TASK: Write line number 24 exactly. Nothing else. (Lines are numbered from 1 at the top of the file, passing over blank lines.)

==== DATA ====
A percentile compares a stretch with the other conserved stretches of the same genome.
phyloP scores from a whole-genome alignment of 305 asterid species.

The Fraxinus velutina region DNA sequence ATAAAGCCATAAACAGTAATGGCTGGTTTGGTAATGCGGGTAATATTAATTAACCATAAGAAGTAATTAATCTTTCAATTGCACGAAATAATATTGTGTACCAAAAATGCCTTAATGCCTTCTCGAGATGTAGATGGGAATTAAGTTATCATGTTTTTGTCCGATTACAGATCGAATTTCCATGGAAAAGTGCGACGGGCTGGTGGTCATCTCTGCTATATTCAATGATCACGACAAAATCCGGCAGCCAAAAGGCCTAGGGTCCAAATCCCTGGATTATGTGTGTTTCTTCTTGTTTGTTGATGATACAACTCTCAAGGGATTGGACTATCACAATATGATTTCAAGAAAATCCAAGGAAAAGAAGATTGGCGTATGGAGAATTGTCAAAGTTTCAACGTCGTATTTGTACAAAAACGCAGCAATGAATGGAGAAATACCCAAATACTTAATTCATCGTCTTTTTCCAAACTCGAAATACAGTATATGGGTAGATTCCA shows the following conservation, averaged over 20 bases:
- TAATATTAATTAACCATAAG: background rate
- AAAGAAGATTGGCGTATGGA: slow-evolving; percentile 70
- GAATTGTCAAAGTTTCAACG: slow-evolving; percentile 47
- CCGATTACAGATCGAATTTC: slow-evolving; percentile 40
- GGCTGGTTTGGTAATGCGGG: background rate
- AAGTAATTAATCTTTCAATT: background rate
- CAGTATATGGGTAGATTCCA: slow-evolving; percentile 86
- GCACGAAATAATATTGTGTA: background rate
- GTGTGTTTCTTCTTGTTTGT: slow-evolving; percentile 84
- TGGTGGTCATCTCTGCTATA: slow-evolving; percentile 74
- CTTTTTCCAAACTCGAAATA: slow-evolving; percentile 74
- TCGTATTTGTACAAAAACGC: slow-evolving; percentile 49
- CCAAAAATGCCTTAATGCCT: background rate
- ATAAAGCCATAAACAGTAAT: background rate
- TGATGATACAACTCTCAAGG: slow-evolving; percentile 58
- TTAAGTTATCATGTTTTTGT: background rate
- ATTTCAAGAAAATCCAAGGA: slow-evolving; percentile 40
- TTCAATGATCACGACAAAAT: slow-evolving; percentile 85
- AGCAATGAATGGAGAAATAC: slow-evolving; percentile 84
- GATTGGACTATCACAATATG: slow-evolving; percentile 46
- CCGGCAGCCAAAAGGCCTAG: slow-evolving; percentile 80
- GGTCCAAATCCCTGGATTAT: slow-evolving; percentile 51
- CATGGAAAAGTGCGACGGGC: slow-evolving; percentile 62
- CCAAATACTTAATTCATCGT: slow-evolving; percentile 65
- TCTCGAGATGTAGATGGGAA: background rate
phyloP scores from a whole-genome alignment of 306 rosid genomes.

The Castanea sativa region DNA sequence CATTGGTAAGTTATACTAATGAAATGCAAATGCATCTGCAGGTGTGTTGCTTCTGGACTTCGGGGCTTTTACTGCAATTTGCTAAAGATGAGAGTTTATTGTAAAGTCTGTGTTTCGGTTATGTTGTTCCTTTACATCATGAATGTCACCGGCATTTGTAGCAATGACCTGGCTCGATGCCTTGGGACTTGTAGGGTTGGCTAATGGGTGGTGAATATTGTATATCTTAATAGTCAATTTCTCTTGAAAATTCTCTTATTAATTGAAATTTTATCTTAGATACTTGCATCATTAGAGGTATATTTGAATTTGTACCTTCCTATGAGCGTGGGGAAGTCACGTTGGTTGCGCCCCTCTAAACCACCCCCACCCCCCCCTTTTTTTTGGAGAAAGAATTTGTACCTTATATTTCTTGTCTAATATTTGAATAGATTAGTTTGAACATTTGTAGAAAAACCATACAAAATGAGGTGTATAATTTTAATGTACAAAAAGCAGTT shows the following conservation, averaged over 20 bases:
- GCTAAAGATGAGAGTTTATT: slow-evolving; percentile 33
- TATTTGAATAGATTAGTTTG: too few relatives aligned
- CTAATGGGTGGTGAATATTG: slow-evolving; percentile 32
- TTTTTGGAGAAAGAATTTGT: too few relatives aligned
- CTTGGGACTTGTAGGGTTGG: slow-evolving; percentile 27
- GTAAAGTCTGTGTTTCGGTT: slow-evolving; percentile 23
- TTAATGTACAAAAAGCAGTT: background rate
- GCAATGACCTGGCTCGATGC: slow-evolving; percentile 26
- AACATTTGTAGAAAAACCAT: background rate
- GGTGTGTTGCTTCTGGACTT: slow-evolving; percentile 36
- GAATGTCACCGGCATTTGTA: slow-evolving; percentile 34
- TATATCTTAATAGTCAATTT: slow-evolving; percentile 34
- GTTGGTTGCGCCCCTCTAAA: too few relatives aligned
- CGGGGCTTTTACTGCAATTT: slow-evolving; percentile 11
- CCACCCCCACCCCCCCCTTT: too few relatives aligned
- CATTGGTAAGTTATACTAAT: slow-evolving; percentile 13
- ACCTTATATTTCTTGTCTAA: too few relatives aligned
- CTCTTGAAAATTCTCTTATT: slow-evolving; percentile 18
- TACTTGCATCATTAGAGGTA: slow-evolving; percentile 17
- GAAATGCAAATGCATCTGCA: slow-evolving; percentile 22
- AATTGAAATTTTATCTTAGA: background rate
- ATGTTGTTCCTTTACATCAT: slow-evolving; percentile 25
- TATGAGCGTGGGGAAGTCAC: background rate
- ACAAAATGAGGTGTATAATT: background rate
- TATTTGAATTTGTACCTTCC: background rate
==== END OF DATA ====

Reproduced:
- CCGGCAGCCAAAAGGCCTAG: slow-evolving; percentile 80